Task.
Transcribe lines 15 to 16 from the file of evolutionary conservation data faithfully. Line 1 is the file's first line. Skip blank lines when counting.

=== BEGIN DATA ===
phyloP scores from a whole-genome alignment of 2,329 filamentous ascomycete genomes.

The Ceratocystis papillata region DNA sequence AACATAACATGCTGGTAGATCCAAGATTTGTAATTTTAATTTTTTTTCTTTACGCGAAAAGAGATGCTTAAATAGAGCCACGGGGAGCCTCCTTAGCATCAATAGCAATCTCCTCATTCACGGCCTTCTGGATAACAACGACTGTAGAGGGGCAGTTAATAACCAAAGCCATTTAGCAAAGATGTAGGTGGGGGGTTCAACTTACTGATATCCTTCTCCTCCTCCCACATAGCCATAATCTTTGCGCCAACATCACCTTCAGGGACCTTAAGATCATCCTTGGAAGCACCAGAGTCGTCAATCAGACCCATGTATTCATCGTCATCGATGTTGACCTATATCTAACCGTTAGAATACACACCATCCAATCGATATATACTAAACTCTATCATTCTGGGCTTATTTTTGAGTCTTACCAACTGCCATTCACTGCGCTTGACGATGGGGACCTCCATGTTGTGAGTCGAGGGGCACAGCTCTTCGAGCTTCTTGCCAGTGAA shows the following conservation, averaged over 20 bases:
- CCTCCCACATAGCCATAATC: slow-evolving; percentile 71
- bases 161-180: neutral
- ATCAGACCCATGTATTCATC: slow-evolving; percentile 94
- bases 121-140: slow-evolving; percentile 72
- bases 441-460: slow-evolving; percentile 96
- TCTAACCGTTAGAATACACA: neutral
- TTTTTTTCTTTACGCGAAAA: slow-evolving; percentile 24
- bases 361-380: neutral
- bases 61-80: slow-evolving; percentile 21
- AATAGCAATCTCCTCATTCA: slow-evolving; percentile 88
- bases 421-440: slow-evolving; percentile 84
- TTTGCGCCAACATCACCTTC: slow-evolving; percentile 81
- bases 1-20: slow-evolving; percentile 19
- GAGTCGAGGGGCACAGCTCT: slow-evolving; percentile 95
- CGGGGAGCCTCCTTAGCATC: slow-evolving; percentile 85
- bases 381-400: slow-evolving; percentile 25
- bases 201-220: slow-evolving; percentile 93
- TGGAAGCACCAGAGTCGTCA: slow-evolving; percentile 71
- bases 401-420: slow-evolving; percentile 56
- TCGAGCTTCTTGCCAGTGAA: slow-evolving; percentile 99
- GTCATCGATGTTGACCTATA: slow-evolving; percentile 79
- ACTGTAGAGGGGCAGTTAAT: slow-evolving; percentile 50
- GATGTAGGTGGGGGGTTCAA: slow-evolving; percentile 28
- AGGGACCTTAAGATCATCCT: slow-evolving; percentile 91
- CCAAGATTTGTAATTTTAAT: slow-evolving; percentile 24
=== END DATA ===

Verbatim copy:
- bases 1-20: slow-evolving; percentile 19
- GAGTCGAGGGGCACAGCTCT: slow-evolving; percentile 95